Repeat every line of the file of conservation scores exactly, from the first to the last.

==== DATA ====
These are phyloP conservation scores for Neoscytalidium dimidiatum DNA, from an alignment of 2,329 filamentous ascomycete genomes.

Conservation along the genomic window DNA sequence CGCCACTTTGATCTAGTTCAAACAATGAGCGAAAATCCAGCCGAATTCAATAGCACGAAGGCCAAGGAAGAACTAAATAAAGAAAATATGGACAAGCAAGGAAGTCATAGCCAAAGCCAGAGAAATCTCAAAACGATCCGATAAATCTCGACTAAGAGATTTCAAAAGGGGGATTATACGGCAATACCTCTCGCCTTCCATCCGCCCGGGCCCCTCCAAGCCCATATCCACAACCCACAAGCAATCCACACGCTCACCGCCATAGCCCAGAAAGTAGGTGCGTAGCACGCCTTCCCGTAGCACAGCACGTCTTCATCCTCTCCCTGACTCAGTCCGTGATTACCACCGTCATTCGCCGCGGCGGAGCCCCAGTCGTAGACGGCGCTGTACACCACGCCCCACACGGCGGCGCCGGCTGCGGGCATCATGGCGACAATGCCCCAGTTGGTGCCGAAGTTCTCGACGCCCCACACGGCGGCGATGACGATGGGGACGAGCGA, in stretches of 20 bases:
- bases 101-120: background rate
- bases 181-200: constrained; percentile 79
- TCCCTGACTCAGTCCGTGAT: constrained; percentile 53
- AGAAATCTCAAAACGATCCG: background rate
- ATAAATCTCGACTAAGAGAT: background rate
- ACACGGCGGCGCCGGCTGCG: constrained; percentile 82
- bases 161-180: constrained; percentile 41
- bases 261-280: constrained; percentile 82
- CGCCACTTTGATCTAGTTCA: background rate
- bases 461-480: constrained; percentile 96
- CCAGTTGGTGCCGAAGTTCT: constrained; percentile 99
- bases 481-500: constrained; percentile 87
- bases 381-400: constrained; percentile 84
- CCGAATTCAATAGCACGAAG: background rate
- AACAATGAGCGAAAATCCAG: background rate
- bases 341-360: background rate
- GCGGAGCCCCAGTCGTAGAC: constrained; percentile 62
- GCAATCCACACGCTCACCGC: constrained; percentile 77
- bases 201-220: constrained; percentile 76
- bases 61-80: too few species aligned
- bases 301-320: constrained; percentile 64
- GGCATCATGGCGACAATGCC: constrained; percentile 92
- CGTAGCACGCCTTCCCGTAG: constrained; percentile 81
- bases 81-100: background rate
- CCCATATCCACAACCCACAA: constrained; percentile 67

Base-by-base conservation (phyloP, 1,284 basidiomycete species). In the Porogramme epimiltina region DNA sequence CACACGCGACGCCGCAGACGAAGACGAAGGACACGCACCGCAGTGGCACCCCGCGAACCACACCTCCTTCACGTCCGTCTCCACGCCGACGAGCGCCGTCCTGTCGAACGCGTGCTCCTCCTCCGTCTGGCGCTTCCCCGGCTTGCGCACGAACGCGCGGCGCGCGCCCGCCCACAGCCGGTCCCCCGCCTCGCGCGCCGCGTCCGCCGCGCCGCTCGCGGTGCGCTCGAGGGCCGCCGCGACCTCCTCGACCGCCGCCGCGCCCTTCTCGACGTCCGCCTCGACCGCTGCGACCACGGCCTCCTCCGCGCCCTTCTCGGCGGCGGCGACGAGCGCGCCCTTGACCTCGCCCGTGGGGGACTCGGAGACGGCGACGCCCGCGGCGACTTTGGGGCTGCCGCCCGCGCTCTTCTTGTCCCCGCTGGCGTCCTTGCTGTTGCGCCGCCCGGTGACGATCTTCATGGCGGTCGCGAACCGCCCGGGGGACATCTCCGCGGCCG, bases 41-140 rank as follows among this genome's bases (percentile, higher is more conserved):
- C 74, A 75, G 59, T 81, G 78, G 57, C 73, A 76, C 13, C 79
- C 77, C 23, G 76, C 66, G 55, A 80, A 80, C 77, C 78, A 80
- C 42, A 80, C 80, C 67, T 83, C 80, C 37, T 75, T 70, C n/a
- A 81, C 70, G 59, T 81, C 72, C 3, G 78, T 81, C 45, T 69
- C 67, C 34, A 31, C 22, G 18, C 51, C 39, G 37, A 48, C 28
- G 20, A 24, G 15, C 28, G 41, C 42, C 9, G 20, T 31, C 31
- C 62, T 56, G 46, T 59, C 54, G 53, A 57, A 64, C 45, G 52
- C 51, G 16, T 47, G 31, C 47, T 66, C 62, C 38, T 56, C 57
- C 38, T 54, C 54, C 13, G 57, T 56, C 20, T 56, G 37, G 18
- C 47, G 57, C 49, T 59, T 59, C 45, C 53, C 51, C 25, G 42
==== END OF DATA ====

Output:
These are phyloP conservation scores for Neoscytalidium dimidiatum DNA, from an alignment of 2,329 filamentous ascomycete genomes.

Conservation along the genomic window DNA sequence CGCCACTTTGATCTAGTTCAAACAATGAGCGAAAATCCAGCCGAATTCAATAGCACGAAGGCCAAGGAAGAACTAAATAAAGAAAATATGGACAAGCAAGGAAGTCATAGCCAAAGCCAGAGAAATCTCAAAACGATCCGATAAATCTCGACTAAGAGATTTCAAAAGGGGGATTATACGGCAATACCTCTCGCCTTCCATCCGCCCGGGCCCCTCCAAGCCCATATCCACAACCCACAAGCAATCCACACGCTCACCGCCATAGCCCAGAAAGTAGGTGCGTAGCACGCCTTCCCGTAGCACAGCACGTCTTCATCCTCTCCCTGACTCAGTCCGTGATTACCACCGTCATTCGCCGCGGCGGAGCCCCAGTCGTAGACGGCGCTGTACACCACGCCCCACACGGCGGCGCCGGCTGCGGGCATCATGGCGACAATGCCCCAGTTGGTGCCGAAGTTCTCGACGCCCCACACGGCGGCGATGACGATGGGGACGAGCGA, in stretches of 20 bases:
- bases 101-120: background rate
- bases 181-200: constrained; percentile 79
- TCCCTGACTCAGTCCGTGAT: constrained; percentile 53
- AGAAATCTCAAAACGATCCG: background rate
- ATAAATCTCGACTAAGAGAT: background rate
- ACACGGCGGCGCCGGCTGCG: constrained; percentile 82
- bases 161-180: constrained; percentile 41
- bases 261-280: constrained; percentile 82
- CGCCACTTTGATCTAGTTCA: background rate
- bases 461-480: constrained; percentile 96
- CCAGTTGGTGCCGAAGTTCT: constrained; percentile 99
- bases 481-500: constrained; percentile 87
- bases 381-400: constrained; percentile 84
- CCGAATTCAATAGCACGAAG: background rate
- AACAATGAGCGAAAATCCAG: background rate
- bases 341-360: background rate
- GCGGAGCCCCAGTCGTAGAC: constrained; percentile 62
- GCAATCCACACGCTCACCGC: constrained; percentile 77
- bases 201-220: constrained; percentile 76
- bases 61-80: too few species aligned
- bases 301-320: constrained; percentile 64
- GGCATCATGGCGACAATGCC: constrained; percentile 92
- CGTAGCACGCCTTCCCGTAG: constrained; percentile 81
- bases 81-100: background rate
- CCCATATCCACAACCCACAA: constrained; percentile 67

Base-by-base conservation (phyloP, 1,284 basidiomycete species). In the Porogramme epimiltina region DNA sequence CACACGCGACGCCGCAGACGAAGACGAAGGACACGCACCGCAGTGGCACCCCGCGAACCACACCTCCTTCACGTCCGTCTCCACGCCGACGAGCGCCGTCCTGTCGAACGCGTGCTCCTCCTCCGTCTGGCGCTTCCCCGGCTTGCGCACGAACGCGCGGCGCGCGCCCGCCCACAGCCGGTCCCCCGCCTCGCGCGCCGCGTCCGCCGCGCCGCTCGCGGTGCGCTCGAGGGCCGCCGCGACCTCCTCGACCGCCGCCGCGCCCTTCTCGACGTCCGCCTCGACCGCTGCGACCACGGCCTCCTCCGCGCCCTTCTCGGCGGCGGCGACGAGCGCGCCCTTGACCTCGCCCGTGGGGGACTCGGAGACGGCGACGCCCGCGGCGACTTTGGGGCTGCCGCCCGCGCTCTTCTTGTCCCCGCTGGCGTCCTTGCTGTTGCGCCGCCCGGTGACGATCTTCATGGCGGTCGCGAACCGCCCGGGGGACATCTCCGCGGCCG, bases 41-140 rank as follows among this genome's bases (percentile, higher is more conserved):
- C 74, A 75, G 59, T 81, G 78, G 57, C 73, A 76, C 13, C 79
- C 77, C 23, G 76, C 66, G 55, A 80, A 80, C 77, C 78, A 80
- C 42, A 80, C 80, C 67, T 83, C 80, C 37, T 75, T 70, C n/a
- A 81, C 70, G 59, T 81, C 72, C 3, G 78, T 81, C 45, T 69
- C 67, C 34, A 31, C 22, G 18, C 51, C 39, G 37, A 48, C 28
- G 20, A 24, G 15, C 28, G 41, C 42, C 9, G 20, T 31, C 31
- C 62, T 56, G 46, T 59, C 54, G 53, A 57, A 64, C 45, G 52
- C 51, G 16, T 47, G 31, C 47, T 66, C 62, C 38, T 56, C 57
- C 38, T 54, C 54, C 13, G 57, T 56, C 20, T 56, G 37, G 18
- C 47, G 57, C 49, T 59, T 59, C 45, C 53, C 51, C 25, G 42